NLP Presupposition #7 - Person and behavior describe different phenomena. We are more than our behavior.
Aristotle said that we are what we repeatedly do. Excellence then, is not an act, but a habit.
There’s a some truth to that, but I think we’re missing a few things when we look at behavior as a whole.
Later in this series, we’ll talk about the positive underlying motivations below all of our behavior, but for now we can look at the dichotomy between WHO we are, and WHAT we do.
Obviously, these concepts are interconnected. Identifying myself as a gym rat will make me more likely to reinforce that identity with gymrat behaviors.
That identity may shape my social circle and, as a result, put me in more environments that nurture gymrat behavior. But is that who I am? No, There’s a developer, a pickup artist, a friend, a coach, a lover, a fighter, and a blogger in there too.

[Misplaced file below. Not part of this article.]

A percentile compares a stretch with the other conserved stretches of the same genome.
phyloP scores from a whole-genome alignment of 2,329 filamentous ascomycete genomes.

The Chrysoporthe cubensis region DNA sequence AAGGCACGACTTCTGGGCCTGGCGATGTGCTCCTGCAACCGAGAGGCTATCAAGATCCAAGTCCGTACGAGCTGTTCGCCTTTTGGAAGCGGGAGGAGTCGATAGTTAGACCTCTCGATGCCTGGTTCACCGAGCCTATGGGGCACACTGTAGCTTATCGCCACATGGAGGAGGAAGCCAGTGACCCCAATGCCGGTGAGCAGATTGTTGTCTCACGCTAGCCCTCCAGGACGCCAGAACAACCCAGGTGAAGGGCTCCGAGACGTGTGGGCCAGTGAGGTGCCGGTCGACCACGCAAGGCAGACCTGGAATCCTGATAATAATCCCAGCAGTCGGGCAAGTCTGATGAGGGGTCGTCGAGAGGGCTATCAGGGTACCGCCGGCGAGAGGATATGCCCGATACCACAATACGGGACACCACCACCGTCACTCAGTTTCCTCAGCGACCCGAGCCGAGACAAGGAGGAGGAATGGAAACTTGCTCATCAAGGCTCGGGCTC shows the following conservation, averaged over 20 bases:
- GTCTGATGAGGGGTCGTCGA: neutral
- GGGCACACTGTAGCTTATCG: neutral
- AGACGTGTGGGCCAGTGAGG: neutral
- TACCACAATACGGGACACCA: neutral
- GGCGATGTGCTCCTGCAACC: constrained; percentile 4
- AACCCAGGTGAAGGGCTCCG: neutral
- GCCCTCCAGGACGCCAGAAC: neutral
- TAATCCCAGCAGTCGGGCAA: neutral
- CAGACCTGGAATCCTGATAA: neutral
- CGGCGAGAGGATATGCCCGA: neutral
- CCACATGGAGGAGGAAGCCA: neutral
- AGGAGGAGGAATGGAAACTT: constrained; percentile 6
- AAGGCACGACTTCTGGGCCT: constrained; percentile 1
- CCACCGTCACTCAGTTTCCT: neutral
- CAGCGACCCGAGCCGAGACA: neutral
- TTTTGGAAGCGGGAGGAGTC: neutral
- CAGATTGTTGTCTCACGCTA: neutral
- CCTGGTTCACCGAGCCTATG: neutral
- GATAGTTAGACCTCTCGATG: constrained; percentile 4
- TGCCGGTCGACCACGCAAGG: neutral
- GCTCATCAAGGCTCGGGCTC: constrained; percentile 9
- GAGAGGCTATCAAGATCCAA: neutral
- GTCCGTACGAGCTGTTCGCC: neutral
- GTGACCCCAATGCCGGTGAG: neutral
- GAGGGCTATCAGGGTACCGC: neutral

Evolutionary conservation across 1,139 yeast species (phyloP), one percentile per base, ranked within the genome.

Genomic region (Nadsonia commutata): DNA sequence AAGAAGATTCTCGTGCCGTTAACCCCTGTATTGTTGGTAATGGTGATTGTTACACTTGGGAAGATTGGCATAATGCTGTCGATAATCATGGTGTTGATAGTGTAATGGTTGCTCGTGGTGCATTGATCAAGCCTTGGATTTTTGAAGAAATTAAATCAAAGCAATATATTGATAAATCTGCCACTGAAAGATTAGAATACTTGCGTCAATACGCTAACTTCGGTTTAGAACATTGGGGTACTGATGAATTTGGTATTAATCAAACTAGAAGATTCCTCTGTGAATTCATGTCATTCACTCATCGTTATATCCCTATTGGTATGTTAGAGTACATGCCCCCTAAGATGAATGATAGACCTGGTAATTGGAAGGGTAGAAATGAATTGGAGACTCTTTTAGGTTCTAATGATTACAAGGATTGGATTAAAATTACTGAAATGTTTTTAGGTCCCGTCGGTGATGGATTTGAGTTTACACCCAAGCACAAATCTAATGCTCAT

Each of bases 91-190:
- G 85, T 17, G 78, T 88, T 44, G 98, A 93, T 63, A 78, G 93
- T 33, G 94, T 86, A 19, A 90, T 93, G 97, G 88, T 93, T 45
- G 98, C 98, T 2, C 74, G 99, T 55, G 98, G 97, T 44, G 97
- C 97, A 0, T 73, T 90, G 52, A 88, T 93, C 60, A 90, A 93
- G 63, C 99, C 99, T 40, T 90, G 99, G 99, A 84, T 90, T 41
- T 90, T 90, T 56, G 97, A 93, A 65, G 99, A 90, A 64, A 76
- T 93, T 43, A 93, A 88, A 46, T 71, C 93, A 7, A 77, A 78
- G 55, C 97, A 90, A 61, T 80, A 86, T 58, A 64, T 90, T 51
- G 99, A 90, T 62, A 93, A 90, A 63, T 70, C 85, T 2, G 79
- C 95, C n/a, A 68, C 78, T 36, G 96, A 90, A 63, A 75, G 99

To look at one aspect of my behavior is not to identify me, to pidgeonhole and limit myself to a subset of things. We as human beings are nearly infinite in our potential, and a fraction of that infinite composes our present. There’s no way one label can define me.
I ate half a pizza on saturday. Not the good kind of pizza, the Little Ceasar’s $5 shit tons of sugar kind. Is that behavior that is conducive to rapidly achieving my fitness and weght loss goals? Fuck no.
Does that make me a fatass? No. Doing that 3-5 times per week plus soda makes me a fatass.
I put up 500 pounds on the squat machine last week. 6 times. Does that make me a bodybuilder? No. Doing that (and other exercises) 3-5 times per week does.
If excellence is a habit, then so is mediocrity.
Who I am is malleable, and is not defined by my behaviors. Behaviors, stacked up over time form habits, and those can have a massive impact on identity. One badass thing about this is that isolated mistakes don’t define us, and to define ourselves better, we just need to define what an effective behavior is, then wash, rinse, repeat.